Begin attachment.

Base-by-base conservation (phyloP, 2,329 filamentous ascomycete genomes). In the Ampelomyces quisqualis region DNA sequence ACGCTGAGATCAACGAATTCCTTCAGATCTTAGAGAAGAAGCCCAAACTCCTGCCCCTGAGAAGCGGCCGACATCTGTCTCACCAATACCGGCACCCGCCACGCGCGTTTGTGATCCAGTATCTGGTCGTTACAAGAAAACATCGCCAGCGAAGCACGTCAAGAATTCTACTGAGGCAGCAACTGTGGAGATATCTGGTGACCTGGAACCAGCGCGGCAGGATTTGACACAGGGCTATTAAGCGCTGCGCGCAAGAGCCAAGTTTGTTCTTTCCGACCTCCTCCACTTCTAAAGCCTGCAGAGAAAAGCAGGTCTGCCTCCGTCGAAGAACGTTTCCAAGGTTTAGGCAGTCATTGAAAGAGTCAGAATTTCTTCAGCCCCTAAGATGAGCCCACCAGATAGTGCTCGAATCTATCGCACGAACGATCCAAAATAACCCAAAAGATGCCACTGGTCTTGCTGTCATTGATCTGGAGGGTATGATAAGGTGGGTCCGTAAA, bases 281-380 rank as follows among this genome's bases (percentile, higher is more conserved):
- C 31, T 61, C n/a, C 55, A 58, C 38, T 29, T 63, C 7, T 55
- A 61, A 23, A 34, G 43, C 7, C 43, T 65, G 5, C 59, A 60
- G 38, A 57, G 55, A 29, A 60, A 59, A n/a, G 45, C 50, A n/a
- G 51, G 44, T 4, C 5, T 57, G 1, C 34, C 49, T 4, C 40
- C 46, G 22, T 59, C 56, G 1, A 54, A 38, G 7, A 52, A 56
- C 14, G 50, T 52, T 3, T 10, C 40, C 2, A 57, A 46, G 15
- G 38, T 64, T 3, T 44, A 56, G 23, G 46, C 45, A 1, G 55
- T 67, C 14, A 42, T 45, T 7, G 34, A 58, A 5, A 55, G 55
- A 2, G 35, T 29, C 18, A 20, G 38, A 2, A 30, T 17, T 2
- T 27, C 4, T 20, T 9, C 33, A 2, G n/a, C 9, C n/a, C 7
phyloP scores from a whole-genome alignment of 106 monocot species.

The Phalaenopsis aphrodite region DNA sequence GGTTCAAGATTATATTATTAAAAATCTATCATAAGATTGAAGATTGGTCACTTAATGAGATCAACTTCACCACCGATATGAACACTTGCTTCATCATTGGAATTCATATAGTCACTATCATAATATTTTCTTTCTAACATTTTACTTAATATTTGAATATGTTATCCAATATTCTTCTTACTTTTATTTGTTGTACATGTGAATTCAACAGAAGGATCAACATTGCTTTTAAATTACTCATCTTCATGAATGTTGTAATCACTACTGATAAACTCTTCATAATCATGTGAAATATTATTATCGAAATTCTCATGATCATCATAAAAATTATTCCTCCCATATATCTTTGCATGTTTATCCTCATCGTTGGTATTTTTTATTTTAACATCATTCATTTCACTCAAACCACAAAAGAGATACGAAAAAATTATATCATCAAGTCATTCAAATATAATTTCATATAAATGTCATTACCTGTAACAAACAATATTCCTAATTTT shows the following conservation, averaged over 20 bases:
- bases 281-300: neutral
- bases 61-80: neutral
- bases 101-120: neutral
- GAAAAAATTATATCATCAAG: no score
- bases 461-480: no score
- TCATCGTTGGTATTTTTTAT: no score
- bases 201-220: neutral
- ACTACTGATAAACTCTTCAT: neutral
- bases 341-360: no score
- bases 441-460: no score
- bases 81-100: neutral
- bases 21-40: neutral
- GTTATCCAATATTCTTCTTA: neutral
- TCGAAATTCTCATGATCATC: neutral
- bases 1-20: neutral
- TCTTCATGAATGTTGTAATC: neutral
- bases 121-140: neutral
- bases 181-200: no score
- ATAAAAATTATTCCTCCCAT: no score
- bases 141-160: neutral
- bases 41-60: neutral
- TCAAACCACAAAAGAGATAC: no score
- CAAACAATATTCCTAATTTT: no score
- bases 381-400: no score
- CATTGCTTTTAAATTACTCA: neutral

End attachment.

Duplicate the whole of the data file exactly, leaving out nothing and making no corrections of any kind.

Base-by-base conservation (phyloP, 2,329 filamentous ascomycete genomes). In the Ampelomyces quisqualis region DNA sequence ACGCTGAGATCAACGAATTCCTTCAGATCTTAGAGAAGAAGCCCAAACTCCTGCCCCTGAGAAGCGGCCGACATCTGTCTCACCAATACCGGCACCCGCCACGCGCGTTTGTGATCCAGTATCTGGTCGTTACAAGAAAACATCGCCAGCGAAGCACGTCAAGAATTCTACTGAGGCAGCAACTGTGGAGATATCTGGTGACCTGGAACCAGCGCGGCAGGATTTGACACAGGGCTATTAAGCGCTGCGCGCAAGAGCCAAGTTTGTTCTTTCCGACCTCCTCCACTTCTAAAGCCTGCAGAGAAAAGCAGGTCTGCCTCCGTCGAAGAACGTTTCCAAGGTTTAGGCAGTCATTGAAAGAGTCAGAATTTCTTCAGCCCCTAAGATGAGCCCACCAGATAGTGCTCGAATCTATCGCACGAACGATCCAAAATAACCCAAAAGATGCCACTGGTCTTGCTGTCATTGATCTGGAGGGTATGATAAGGTGGGTCCGTAAA, bases 281-380 rank as follows among this genome's bases (percentile, higher is more conserved):
- C 31, T 61, C n/a, C 55, A 58, C 38, T 29, T 63, C 7, T 55
- A 61, A 23, A 34, G 43, C 7, C 43, T 65, G 5, C 59, A 60
- G 38, A 57, G 55, A 29, A 60, A 59, A n/a, G 45, C 50, A n/a
- G 51, G 44, T 4, C 5, T 57, G 1, C 34, C 49, T 4, C 40
- C 46, G 22, T 59, C 56, G 1, A 54, A 38, G 7, A 52, A 56
- C 14, G 50, T 52, T 3, T 10, C 40, C 2, A 57, A 46, G 15
- G 38, T 64, T 3, T 44, A 56, G 23, G 46, C 45, A 1, G 55
- T 67, C 14, A 42, T 45, T 7, G 34, A 58, A 5, A 55, G 55
- A 2, G 35, T 29, C 18, A 20, G 38, A 2, A 30, T 17, T 2
- T 27, C 4, T 20, T 9, C 33, A 2, G n/a, C 9, C n/a, C 7
phyloP scores from a whole-genome alignment of 106 monocot species.

The Phalaenopsis aphrodite region DNA sequence GGTTCAAGATTATATTATTAAAAATCTATCATAAGATTGAAGATTGGTCACTTAATGAGATCAACTTCACCACCGATATGAACACTTGCTTCATCATTGGAATTCATATAGTCACTATCATAATATTTTCTTTCTAACATTTTACTTAATATTTGAATATGTTATCCAATATTCTTCTTACTTTTATTTGTTGTACATGTGAATTCAACAGAAGGATCAACATTGCTTTTAAATTACTCATCTTCATGAATGTTGTAATCACTACTGATAAACTCTTCATAATCATGTGAAATATTATTATCGAAATTCTCATGATCATCATAAAAATTATTCCTCCCATATATCTTTGCATGTTTATCCTCATCGTTGGTATTTTTTATTTTAACATCATTCATTTCACTCAAACCACAAAAGAGATACGAAAAAATTATATCATCAAGTCATTCAAATATAATTTCATATAAATGTCATTACCTGTAACAAACAATATTCCTAATTTT shows the following conservation, averaged over 20 bases:
- bases 281-300: neutral
- bases 61-80: neutral
- bases 101-120: neutral
- GAAAAAATTATATCATCAAG: no score
- bases 461-480: no score
- TCATCGTTGGTATTTTTTAT: no score
- bases 201-220: neutral
- ACTACTGATAAACTCTTCAT: neutral
- bases 341-360: no score
- bases 441-460: no score
- bases 81-100: neutral
- bases 21-40: neutral
- GTTATCCAATATTCTTCTTA: neutral
- TCGAAATTCTCATGATCATC: neutral
- bases 1-20: neutral
- TCTTCATGAATGTTGTAATC: neutral
- bases 121-140: neutral
- bases 181-200: no score
- ATAAAAATTATTCCTCCCAT: no score
- bases 141-160: neutral
- bases 41-60: neutral
- TCAAACCACAAAAGAGATAC: no score
- CAAACAATATTCCTAATTTT: no score
- bases 381-400: no score
- CATTGCTTTTAAATTACTCA: neutral